Ismailis lead the march of communities to celebrate 76th Independence Day

Updated on Aug 17, 2022 04:02 PM IST

Drumbeats resonated in their hearts even as their fingers flew on the bagpipes

Scouts from Khoja Ismaili community (HT PHOTO)
Scouts from Khoja Ismaili community (HT PHOTO)
ByLinah Baliga

Drumbeats resonated in their hearts even as their fingers flew on the bagpipes.

These children predominantly belong to the Ismaili (Khoja Muslim) community, registered with the Bharat Scouts and Guides musical band, which had organised a parade with members of diverse communities to commemorate the 75th Independence Day anniversary on Monday.

A lane in Hasnabad came alive as around 150 members from the community marched from Aga Khan 1 Hasan Ali Shah mausoleum at Mazgaon. They offered the first traditional “salami” to the national flag and the Bharat Scouts and Guides flag here.

The fervour on display inspired members of other communities to join in as well, as the scouts marched from Hasnabad to Maharana Chowk junction, where they saluted the statue of Maharana Pratap.

The Ismaili community has had a time-honoured tradition of enrolling kids as scouts and guides, who eventually play in a band. This, observed a member of the community, on condition of annonymity, is in keeping with the community’s spirit of volunteerism. “It teaches them to go beyond themselves and work for others. With their sense of individualism riding high, the scouts and guides put others before themselves, which prepares them to face the world better,” he said. He added that the kids are enrolled at three when they are taught different life skills.

“We instil discipline and confidence through camps, which helps dispel their stage fright. All these skills are a crucial part of the training and indeed become essential life lessons,” he added.

The spirit of togetherness and brotherhood among communities was also on display in a rally organised by Vishwas Utagi and Jamat-e-Islami Hind, where over 1000 residents, predominantly Muslims, Buddhists, Sikhs, Jains, Hindus and Christians, joined in a solidarity march in Dadar (West).

Fr Frazer Mascarenhas, parish priest, at St Peter’s church in Bandra who participated in the rally told HT, “We are celebrating 75 years of our independence but our freedom can never be taken for granted. So, it does look like we need to defend the constitution and secular values, and dignity for every Indian citizen.” Fr Mascarenhas expressed concern towards the increasing polarisation of people in the country. “We are people from different religious backgrounds and we stand for the constitution and are ready to defend it,” he added.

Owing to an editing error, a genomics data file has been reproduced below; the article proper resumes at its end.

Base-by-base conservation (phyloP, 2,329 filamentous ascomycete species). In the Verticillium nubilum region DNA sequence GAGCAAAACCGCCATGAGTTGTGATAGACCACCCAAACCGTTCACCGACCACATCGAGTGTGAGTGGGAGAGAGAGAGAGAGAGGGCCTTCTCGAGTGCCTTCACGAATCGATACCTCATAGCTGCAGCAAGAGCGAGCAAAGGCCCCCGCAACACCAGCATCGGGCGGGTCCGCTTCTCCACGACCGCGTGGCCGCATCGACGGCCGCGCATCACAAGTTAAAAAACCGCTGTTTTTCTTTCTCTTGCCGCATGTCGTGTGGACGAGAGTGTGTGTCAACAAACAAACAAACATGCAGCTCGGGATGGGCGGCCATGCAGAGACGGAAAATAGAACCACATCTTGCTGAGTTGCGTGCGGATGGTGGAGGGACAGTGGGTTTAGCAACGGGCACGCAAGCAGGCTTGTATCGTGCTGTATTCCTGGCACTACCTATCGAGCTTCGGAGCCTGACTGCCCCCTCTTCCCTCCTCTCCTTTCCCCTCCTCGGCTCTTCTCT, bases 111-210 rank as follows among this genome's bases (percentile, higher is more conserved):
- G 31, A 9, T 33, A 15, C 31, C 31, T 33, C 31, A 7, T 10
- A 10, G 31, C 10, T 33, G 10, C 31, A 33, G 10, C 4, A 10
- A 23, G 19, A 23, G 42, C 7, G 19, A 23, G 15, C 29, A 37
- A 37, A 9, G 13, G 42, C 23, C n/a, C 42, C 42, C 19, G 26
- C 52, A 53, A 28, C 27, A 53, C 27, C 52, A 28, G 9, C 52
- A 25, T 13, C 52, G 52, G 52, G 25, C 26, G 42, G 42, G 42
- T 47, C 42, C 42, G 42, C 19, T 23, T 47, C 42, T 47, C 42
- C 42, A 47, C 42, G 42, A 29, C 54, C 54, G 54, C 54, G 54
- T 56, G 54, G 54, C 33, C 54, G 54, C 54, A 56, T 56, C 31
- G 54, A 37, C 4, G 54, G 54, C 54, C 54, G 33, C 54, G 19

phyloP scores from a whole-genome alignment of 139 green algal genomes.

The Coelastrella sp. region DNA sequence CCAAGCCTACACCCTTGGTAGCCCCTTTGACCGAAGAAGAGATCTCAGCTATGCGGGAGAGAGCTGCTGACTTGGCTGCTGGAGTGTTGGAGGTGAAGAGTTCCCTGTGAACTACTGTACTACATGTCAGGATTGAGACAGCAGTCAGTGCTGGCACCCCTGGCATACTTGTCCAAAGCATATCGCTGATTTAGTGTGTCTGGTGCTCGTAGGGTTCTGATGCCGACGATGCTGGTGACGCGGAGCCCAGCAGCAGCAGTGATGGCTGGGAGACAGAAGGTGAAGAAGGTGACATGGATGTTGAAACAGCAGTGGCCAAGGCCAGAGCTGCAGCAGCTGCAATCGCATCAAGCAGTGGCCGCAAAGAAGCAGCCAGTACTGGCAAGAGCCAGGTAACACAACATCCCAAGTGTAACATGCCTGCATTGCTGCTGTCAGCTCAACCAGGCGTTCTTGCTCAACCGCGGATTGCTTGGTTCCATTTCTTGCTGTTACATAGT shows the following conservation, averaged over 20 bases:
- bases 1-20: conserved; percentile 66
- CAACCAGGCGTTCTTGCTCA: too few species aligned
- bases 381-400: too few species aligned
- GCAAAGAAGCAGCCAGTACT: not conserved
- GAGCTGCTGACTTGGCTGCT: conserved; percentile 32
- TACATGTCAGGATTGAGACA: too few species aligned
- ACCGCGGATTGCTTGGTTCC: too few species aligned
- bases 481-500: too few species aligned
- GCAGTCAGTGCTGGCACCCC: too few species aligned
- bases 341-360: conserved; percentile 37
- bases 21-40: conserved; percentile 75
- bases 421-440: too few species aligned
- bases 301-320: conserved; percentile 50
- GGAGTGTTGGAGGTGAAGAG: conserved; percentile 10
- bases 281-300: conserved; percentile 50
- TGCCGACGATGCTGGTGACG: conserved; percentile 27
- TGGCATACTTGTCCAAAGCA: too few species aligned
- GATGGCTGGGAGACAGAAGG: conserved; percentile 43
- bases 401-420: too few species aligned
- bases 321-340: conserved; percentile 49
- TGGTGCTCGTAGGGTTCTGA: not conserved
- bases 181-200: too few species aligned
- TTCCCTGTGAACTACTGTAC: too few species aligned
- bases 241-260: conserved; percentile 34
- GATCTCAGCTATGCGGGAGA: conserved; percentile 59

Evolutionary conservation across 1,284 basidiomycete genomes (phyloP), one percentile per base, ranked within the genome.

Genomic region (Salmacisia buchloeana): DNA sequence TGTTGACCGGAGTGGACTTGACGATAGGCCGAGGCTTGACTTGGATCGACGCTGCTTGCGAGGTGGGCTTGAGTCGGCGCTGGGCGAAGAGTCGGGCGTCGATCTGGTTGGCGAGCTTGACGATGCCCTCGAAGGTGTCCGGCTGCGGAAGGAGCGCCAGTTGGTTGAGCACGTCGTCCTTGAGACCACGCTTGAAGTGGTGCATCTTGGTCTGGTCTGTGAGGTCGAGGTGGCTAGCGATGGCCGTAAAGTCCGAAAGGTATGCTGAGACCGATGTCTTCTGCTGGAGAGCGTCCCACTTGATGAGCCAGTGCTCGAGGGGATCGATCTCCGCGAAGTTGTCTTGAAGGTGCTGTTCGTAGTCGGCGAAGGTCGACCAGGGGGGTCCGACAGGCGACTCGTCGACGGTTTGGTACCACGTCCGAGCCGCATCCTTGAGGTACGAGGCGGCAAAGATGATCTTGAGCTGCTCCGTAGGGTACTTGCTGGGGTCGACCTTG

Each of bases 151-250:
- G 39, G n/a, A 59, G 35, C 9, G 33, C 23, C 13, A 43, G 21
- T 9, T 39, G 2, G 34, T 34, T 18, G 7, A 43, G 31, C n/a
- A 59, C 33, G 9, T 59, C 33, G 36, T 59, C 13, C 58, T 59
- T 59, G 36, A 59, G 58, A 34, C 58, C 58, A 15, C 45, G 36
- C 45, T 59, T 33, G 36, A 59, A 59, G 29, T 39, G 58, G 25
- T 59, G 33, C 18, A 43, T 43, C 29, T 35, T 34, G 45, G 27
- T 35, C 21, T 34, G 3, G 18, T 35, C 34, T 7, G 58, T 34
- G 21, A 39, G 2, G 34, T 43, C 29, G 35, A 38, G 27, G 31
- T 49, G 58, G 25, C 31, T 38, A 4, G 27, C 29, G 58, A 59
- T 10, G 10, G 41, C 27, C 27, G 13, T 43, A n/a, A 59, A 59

Fr Calistus Fernandes, of Our Lady of Salvation, commonly called the Portuguese church in Dadar added, “It isn’t a religious festival. It is our country’s festival today. We are experiencing a decay in the freedom we used to enjoy. We need to strive towards four goals of the UN -- freedom of speech, freedom from division, wants and fear. I would like to remind people through this rally that we need to protect this freedom and remain fearful.”

Bhikshu Vidhaten Mather, president, Bhiku Sangh Mumbai, a Buddhist monk, too joined the rally along with other monks from his tribe to stress on various issues faced by the scheduled castes and tribes. They walked from Veer Kotwal Garden, near Plaza Theatre to Chaitya Bhoomi in Shivaji Park.

Shabbir Bhopalwalla, representative of Dawoodi Bohra community in the central PR department, who represented his community, said, “People from all faiths lived in harmony in the past and will continue to do so. The Bohra community firmly owes its allegiance to the country they live in. We consider it our duty. Bohras in other countries will remain loyal to the country they live in but we as Indians will always be loyal to India.”

Santok Singh Rathore, who represented the Sikh community, expressed, that the objective of this march was to display a spirit of oneness among all religious groups.

“We have gathered here to stress that our Independence has come from various communities’ contribution. There has been equal participation from all,” he said.

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